The National Institutes of Health awarded $17 million for its new Extracellular RNA Communication Program aimed at decoding exRNA signals as a form of cell-to-cell communication. This new program will focus on understanding the basic biology of exRNAs and developing techniques to use exRNAs as potential biomarkers and clinical therapies.
Recent studies have confirmed that small RNAs can be transported to other cells, potentially affecting gene expression and downstream cellular processes. The presence of exRNAs also has been associated with diseases in humans, including life-threatening cancers, neurological disorders, and heart and kidney diseases. However, the specific transport mechanisms and functions of exRNAs remain a mystery.
“We have a tremendous opportunity to explore a recently discovered, novel way that cells communicate,” stated NIH Director Francis S. Collins in a press release. “Expanding our understanding of this emerging scientific field could help us determine the role extracellular RNA plays in health and disease, and unlocking its mysteries may provide our nation’s scientists with new tools to better diagnose and treat a wide range of diseases.”
To date, the NIH Common Fund has funded 24 projects within four primary focus areas:
- 1. biogenesis, distribution, uptake and function;
- 2. biomarker development;
- 3. clinical therapy development and
- 4. data management and resource repository.
A call for funding in a fifth focus area has been reissued this fall to develop a human exRNA reference profile from existing healthy blood and body fluid sample collections.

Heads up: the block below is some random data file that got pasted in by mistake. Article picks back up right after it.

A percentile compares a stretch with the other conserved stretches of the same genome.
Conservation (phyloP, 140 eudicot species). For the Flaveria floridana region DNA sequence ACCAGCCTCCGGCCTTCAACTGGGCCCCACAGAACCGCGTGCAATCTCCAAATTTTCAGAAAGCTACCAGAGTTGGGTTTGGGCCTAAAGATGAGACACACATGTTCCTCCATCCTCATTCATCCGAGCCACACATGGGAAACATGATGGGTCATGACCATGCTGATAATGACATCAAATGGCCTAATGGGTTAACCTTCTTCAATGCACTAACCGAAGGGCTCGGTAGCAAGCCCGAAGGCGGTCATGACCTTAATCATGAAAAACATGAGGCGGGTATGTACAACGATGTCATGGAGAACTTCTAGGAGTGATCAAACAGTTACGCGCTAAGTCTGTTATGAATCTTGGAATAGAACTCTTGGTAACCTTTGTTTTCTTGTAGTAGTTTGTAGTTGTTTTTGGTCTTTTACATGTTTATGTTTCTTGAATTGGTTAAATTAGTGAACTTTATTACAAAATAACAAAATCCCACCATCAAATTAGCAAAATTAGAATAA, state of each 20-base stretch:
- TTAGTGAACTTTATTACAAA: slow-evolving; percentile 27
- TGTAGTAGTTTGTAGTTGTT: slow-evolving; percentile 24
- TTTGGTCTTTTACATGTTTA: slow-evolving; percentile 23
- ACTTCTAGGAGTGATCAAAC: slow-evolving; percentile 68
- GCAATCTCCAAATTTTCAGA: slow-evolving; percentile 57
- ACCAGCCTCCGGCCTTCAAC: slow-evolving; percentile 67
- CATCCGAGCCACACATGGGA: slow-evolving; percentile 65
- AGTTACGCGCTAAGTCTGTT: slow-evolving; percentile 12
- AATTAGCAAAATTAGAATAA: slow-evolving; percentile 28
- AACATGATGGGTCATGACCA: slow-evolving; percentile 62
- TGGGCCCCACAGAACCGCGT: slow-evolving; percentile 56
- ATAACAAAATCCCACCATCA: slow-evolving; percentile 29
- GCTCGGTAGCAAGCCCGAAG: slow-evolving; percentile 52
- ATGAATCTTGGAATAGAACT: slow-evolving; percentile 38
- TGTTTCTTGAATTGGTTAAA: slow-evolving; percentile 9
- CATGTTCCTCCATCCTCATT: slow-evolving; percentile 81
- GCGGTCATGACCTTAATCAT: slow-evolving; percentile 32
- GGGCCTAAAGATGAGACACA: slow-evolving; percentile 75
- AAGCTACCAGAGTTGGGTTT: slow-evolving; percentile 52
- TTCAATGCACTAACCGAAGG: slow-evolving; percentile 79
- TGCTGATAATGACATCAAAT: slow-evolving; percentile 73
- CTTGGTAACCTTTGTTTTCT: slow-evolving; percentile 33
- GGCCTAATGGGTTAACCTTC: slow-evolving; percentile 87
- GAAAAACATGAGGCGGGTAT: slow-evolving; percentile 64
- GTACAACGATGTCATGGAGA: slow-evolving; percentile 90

Two American Society for Biochemistry and Molecular Biology members are among the awardees who have received program funding. Anil Sood of the MD Anderson Cancer Center will lead a project titled “Novel Extracellular RNA-Based Combinatorial RNA Inhibition Therapy.” The project will focus on blocking the export and uptake of exRNAs associated with ovarian cancer and other tumor-derived exRNAs.
Mark Gerstein of Yale University and co-investigators will spearhead the data management and analysis effort. The team will develop an exRNA atlas that will map exRNA communications within the human body. Program data and associated data-analysis tools will be made available to the public through the NIH program website, in addition to data deposition in the NCBI’s dbGaP database.
Learn more about program details and funding opportunities at the NIH ExRNA Communication Program website: http://commonfund.nih.gov/exrna/.
Donna Kridelbaugh (firstname.lastname@example.org) is a freelance science writer and editor, specializing in career-development topics. She is founder of the Science Mentor blog project, which is focused on providing a step-by-step guide to self-mentoring for scientists. Learn more about her blog at about.me/science_mentor or follow her on Twitter at www.twitter.com/science_mentor.